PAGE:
By Adler, Carlye
Newsweek , Vol. 156, No. 25
Byline: Carlye Adler
In 2001, after the dotcom bubble burst, technology guru Tim O'Reilly threw a party. His company, O'Reilly Media, hosted a free "un-conference" to celebrate technology--and declare that it wasn't over. This was the first of the much-hyped Foo (Friends of O'Reilly) camps, a sort of Woodstock for technophiles like Amazon founder Jeff Bezos and Google cofounder Larry Page.
But O'Reilly's first love, and what gave him a cult status, isn't "un-conferences" but books. In the '80s he took computer manuals from the academic realm and reworked them for a wider audience, creating consumer-friendly guides that tackled individual topics like C programming and Unix. Ironically, the same technologies O'Reilly helped promote--the computer and the Internet--have since displaced much of the publishing world, including a part of O'Reilly's own business. But where others see the sky falling, he sees opportunity. "Many existing publishers will go out of business, yes, but that was happening before the digital revolution, as part of the ongoing 'creative destruction' of capitalism," he says. "To adapt, publishers need to cannibalize their own business, experimenting with new forms, new formats, and new business models"--something that O'Reilly has a lot of experience doing.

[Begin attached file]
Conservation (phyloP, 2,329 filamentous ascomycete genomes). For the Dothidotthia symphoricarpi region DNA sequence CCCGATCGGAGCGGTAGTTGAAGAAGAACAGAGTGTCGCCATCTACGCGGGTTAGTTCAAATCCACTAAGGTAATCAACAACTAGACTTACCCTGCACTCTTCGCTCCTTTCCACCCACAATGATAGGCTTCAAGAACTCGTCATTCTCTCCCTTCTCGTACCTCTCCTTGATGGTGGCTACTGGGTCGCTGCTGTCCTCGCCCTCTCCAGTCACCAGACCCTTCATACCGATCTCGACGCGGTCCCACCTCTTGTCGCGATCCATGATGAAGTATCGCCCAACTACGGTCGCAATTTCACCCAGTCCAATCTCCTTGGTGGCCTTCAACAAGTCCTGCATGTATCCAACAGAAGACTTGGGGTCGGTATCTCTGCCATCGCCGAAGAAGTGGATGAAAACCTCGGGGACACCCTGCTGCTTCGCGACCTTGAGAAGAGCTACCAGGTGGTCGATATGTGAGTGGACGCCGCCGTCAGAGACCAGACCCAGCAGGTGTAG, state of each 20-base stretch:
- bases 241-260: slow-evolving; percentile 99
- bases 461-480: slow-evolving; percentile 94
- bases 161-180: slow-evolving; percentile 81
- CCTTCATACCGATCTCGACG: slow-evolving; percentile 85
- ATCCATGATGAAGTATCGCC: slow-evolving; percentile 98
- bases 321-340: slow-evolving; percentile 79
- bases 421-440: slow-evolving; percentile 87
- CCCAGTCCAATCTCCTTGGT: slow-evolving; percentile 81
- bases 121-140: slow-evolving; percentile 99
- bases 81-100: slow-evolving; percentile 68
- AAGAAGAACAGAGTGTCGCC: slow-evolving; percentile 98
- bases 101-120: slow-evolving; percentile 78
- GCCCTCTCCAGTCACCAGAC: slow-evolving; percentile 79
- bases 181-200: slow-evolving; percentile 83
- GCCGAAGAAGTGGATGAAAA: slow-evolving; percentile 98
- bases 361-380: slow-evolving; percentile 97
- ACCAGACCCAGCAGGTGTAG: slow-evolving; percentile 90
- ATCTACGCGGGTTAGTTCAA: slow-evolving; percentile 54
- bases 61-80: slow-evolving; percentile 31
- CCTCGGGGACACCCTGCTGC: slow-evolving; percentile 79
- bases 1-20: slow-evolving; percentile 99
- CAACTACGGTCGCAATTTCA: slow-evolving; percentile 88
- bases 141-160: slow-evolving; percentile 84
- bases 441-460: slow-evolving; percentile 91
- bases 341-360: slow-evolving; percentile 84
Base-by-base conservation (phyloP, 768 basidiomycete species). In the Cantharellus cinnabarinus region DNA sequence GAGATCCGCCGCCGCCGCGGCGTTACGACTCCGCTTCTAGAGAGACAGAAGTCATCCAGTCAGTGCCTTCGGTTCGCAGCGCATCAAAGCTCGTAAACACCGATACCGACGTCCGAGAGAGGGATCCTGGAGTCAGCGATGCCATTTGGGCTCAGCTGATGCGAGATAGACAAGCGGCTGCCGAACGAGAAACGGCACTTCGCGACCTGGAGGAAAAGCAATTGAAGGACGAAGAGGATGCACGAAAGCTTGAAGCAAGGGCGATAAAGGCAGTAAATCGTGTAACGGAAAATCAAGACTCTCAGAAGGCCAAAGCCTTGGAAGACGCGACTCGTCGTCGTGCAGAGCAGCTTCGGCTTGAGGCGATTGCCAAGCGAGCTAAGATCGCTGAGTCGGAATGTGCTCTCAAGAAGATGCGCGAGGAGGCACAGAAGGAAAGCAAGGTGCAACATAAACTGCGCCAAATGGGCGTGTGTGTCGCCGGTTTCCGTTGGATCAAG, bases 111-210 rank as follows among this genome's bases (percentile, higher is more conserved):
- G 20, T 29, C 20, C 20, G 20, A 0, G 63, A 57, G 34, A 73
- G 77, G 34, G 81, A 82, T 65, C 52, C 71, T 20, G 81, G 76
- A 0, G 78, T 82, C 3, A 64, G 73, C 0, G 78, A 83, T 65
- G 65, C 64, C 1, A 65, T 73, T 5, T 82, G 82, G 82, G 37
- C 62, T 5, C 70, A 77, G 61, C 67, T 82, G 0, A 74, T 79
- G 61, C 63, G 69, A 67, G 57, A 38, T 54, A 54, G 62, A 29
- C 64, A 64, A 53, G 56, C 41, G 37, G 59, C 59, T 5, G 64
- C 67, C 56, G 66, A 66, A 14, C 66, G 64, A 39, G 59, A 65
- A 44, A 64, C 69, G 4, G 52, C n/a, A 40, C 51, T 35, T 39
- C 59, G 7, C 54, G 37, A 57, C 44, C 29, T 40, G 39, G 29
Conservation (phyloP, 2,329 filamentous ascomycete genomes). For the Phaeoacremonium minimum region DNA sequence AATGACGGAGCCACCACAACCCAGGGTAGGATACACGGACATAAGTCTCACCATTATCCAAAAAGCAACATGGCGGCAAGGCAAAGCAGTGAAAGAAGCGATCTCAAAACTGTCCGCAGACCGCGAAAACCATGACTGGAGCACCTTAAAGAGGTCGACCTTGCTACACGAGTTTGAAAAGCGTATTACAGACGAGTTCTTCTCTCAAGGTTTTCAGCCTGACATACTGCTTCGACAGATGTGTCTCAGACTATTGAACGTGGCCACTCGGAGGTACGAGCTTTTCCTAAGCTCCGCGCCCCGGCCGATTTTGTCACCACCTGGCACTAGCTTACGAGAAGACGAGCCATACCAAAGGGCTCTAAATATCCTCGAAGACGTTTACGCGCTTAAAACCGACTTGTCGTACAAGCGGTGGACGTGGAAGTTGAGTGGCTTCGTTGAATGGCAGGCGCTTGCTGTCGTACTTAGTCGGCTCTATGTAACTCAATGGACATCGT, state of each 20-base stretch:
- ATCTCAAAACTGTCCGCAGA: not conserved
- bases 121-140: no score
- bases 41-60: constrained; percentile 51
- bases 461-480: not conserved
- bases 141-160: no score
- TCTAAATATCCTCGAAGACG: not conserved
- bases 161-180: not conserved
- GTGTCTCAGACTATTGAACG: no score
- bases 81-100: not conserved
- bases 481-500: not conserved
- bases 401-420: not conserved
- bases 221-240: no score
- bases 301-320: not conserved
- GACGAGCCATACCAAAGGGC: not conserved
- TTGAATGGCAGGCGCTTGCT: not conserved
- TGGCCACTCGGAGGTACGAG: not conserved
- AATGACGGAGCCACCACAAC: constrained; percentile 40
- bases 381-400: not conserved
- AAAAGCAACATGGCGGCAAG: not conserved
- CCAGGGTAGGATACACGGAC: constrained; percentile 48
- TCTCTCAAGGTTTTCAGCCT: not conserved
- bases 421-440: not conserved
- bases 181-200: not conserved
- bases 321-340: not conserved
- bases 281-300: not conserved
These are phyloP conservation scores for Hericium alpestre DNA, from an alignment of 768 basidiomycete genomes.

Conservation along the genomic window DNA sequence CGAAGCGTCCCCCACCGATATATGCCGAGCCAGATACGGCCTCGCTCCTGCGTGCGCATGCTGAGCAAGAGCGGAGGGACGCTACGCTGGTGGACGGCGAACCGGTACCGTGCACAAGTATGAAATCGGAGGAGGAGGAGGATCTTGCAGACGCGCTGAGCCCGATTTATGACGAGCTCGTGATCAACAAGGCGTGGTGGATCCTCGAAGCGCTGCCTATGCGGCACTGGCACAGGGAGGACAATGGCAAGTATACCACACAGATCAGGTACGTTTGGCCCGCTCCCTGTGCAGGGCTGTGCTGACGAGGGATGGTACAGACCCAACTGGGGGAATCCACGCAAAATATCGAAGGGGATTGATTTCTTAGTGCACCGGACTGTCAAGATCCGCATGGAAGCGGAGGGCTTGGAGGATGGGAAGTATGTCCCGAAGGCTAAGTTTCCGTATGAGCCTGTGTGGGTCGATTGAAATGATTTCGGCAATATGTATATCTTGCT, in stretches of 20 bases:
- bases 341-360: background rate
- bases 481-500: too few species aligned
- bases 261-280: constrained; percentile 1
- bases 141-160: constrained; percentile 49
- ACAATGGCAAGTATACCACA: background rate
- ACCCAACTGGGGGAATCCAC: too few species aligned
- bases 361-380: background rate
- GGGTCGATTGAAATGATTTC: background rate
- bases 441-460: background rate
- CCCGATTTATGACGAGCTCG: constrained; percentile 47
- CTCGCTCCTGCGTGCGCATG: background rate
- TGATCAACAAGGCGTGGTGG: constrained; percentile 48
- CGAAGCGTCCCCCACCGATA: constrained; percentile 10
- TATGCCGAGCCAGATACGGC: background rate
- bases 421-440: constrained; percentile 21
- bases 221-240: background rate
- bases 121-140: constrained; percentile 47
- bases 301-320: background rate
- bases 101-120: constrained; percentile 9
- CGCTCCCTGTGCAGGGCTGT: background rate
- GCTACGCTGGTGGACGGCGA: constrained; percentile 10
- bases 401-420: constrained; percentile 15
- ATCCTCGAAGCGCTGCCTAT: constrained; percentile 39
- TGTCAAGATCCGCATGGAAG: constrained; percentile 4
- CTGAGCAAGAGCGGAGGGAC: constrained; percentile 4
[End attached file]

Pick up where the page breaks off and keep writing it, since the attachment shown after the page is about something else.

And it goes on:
O'Reilly, who lives in California, has predicted and advanced nearly every major trend in publishing. His company was involved with e-books 20 years before anyone had heard of a Kindle or Nook. It also created the first commercial website, GNN.com. And his O'Reilly AlphaTech Ventures invested in Blogger, a major blogging platform now owned by Google. The man "has always been able to recognize big changes in how technology will impact people and industry," says Paul Maritz, CEO of the Palo Alto, Calif.-based tech company VMware.
O'Reilly, 56, is an unlikely futurist, as his interests--from gardening to making scones--are charmingly old-fashioned. …